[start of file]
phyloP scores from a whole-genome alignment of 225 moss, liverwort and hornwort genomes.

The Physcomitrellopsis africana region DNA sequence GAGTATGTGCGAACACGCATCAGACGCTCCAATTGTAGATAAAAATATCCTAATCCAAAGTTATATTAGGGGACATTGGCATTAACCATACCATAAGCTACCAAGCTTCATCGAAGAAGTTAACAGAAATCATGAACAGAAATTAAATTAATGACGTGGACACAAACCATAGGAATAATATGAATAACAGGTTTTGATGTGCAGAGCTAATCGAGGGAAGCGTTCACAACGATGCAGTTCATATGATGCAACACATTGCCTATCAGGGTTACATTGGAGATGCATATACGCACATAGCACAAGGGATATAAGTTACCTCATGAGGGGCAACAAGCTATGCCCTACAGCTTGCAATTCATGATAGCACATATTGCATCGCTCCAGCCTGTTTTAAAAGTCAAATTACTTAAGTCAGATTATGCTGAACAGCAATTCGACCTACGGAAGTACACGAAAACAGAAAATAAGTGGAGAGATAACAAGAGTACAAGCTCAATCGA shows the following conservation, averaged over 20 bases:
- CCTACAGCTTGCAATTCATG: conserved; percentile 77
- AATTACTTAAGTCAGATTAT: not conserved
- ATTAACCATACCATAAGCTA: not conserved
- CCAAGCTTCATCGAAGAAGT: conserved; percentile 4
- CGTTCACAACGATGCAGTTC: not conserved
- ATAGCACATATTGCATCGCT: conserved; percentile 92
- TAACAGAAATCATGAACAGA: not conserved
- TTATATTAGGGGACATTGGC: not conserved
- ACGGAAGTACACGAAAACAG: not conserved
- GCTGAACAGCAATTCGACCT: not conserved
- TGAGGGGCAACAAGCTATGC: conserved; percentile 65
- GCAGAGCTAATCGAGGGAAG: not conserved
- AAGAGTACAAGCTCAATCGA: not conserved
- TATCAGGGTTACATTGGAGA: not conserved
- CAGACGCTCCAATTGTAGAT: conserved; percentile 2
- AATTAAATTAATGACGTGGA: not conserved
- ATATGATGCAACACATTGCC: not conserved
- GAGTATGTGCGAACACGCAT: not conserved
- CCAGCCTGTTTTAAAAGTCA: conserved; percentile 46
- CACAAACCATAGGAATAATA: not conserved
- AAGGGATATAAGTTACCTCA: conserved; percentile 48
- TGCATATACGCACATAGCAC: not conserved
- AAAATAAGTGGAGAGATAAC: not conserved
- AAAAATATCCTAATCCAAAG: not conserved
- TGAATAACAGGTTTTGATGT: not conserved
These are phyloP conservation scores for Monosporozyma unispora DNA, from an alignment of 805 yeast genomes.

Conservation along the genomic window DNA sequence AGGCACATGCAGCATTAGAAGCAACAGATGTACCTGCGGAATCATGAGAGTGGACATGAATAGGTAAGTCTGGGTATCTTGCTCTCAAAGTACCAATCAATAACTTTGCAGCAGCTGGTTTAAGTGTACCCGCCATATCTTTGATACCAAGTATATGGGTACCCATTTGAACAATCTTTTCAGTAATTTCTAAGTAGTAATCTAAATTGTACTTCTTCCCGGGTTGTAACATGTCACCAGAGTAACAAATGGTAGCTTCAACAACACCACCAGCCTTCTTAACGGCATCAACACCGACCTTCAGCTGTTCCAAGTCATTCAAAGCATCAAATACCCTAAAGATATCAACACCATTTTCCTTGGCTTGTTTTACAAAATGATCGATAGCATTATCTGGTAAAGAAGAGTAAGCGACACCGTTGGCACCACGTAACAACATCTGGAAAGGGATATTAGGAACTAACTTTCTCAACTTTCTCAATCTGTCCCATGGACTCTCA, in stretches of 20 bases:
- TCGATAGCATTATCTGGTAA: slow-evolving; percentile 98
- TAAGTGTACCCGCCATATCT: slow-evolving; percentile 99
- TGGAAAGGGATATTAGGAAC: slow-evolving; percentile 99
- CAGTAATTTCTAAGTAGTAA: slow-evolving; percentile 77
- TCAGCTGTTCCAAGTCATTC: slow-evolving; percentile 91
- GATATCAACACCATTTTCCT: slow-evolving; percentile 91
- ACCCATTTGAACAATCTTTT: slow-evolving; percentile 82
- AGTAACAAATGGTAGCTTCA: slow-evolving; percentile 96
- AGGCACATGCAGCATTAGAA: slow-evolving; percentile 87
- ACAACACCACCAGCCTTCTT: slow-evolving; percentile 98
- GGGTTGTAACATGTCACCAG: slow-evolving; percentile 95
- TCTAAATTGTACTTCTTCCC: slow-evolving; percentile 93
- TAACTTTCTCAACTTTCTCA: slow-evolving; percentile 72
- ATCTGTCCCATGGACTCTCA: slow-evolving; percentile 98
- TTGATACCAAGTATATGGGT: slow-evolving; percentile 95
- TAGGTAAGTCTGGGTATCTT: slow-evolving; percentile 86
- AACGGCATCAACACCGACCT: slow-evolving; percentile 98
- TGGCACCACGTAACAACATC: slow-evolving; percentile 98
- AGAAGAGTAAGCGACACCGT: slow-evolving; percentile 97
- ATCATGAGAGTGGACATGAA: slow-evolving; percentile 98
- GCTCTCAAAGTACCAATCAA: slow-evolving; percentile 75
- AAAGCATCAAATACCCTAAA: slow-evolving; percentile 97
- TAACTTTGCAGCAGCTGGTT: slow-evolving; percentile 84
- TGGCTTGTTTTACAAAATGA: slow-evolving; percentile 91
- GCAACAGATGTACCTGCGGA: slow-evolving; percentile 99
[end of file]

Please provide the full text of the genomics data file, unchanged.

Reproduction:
phyloP scores from a whole-genome alignment of 225 moss, liverwort and hornwort genomes.

The Physcomitrellopsis africana region DNA sequence GAGTATGTGCGAACACGCATCAGACGCTCCAATTGTAGATAAAAATATCCTAATCCAAAGTTATATTAGGGGACATTGGCATTAACCATACCATAAGCTACCAAGCTTCATCGAAGAAGTTAACAGAAATCATGAACAGAAATTAAATTAATGACGTGGACACAAACCATAGGAATAATATGAATAACAGGTTTTGATGTGCAGAGCTAATCGAGGGAAGCGTTCACAACGATGCAGTTCATATGATGCAACACATTGCCTATCAGGGTTACATTGGAGATGCATATACGCACATAGCACAAGGGATATAAGTTACCTCATGAGGGGCAACAAGCTATGCCCTACAGCTTGCAATTCATGATAGCACATATTGCATCGCTCCAGCCTGTTTTAAAAGTCAAATTACTTAAGTCAGATTATGCTGAACAGCAATTCGACCTACGGAAGTACACGAAAACAGAAAATAAGTGGAGAGATAACAAGAGTACAAGCTCAATCGA shows the following conservation, averaged over 20 bases:
- CCTACAGCTTGCAATTCATG: conserved; percentile 77
- AATTACTTAAGTCAGATTAT: not conserved
- ATTAACCATACCATAAGCTA: not conserved
- CCAAGCTTCATCGAAGAAGT: conserved; percentile 4
- CGTTCACAACGATGCAGTTC: not conserved
- ATAGCACATATTGCATCGCT: conserved; percentile 92
- TAACAGAAATCATGAACAGA: not conserved
- TTATATTAGGGGACATTGGC: not conserved
- ACGGAAGTACACGAAAACAG: not conserved
- GCTGAACAGCAATTCGACCT: not conserved
- TGAGGGGCAACAAGCTATGC: conserved; percentile 65
- GCAGAGCTAATCGAGGGAAG: not conserved
- AAGAGTACAAGCTCAATCGA: not conserved
- TATCAGGGTTACATTGGAGA: not conserved
- CAGACGCTCCAATTGTAGAT: conserved; percentile 2
- AATTAAATTAATGACGTGGA: not conserved
- ATATGATGCAACACATTGCC: not conserved
- GAGTATGTGCGAACACGCAT: not conserved
- CCAGCCTGTTTTAAAAGTCA: conserved; percentile 46
- CACAAACCATAGGAATAATA: not conserved
- AAGGGATATAAGTTACCTCA: conserved; percentile 48
- TGCATATACGCACATAGCAC: not conserved
- AAAATAAGTGGAGAGATAAC: not conserved
- AAAAATATCCTAATCCAAAG: not conserved
- TGAATAACAGGTTTTGATGT: not conserved
These are phyloP conservation scores for Monosporozyma unispora DNA, from an alignment of 805 yeast genomes.

Conservation along the genomic window DNA sequence AGGCACATGCAGCATTAGAAGCAACAGATGTACCTGCGGAATCATGAGAGTGGACATGAATAGGTAAGTCTGGGTATCTTGCTCTCAAAGTACCAATCAATAACTTTGCAGCAGCTGGTTTAAGTGTACCCGCCATATCTTTGATACCAAGTATATGGGTACCCATTTGAACAATCTTTTCAGTAATTTCTAAGTAGTAATCTAAATTGTACTTCTTCCCGGGTTGTAACATGTCACCAGAGTAACAAATGGTAGCTTCAACAACACCACCAGCCTTCTTAACGGCATCAACACCGACCTTCAGCTGTTCCAAGTCATTCAAAGCATCAAATACCCTAAAGATATCAACACCATTTTCCTTGGCTTGTTTTACAAAATGATCGATAGCATTATCTGGTAAAGAAGAGTAAGCGACACCGTTGGCACCACGTAACAACATCTGGAAAGGGATATTAGGAACTAACTTTCTCAACTTTCTCAATCTGTCCCATGGACTCTCA, in stretches of 20 bases:
- TCGATAGCATTATCTGGTAA: slow-evolving; percentile 98
- TAAGTGTACCCGCCATATCT: slow-evolving; percentile 99
- TGGAAAGGGATATTAGGAAC: slow-evolving; percentile 99
- CAGTAATTTCTAAGTAGTAA: slow-evolving; percentile 77
- TCAGCTGTTCCAAGTCATTC: slow-evolving; percentile 91
- GATATCAACACCATTTTCCT: slow-evolving; percentile 91
- ACCCATTTGAACAATCTTTT: slow-evolving; percentile 82
- AGTAACAAATGGTAGCTTCA: slow-evolving; percentile 96
- AGGCACATGCAGCATTAGAA: slow-evolving; percentile 87
- ACAACACCACCAGCCTTCTT: slow-evolving; percentile 98
- GGGTTGTAACATGTCACCAG: slow-evolving; percentile 95
- TCTAAATTGTACTTCTTCCC: slow-evolving; percentile 93
- TAACTTTCTCAACTTTCTCA: slow-evolving; percentile 72
- ATCTGTCCCATGGACTCTCA: slow-evolving; percentile 98
- TTGATACCAAGTATATGGGT: slow-evolving; percentile 95
- TAGGTAAGTCTGGGTATCTT: slow-evolving; percentile 86
- AACGGCATCAACACCGACCT: slow-evolving; percentile 98
- TGGCACCACGTAACAACATC: slow-evolving; percentile 98
- AGAAGAGTAAGCGACACCGT: slow-evolving; percentile 97
- ATCATGAGAGTGGACATGAA: slow-evolving; percentile 98
- GCTCTCAAAGTACCAATCAA: slow-evolving; percentile 75
- AAAGCATCAAATACCCTAAA: slow-evolving; percentile 97
- TAACTTTGCAGCAGCTGGTT: slow-evolving; percentile 84
- TGGCTTGTTTTACAAAATGA: slow-evolving; percentile 91
- GCAACAGATGTACCTGCGGA: slow-evolving; percentile 99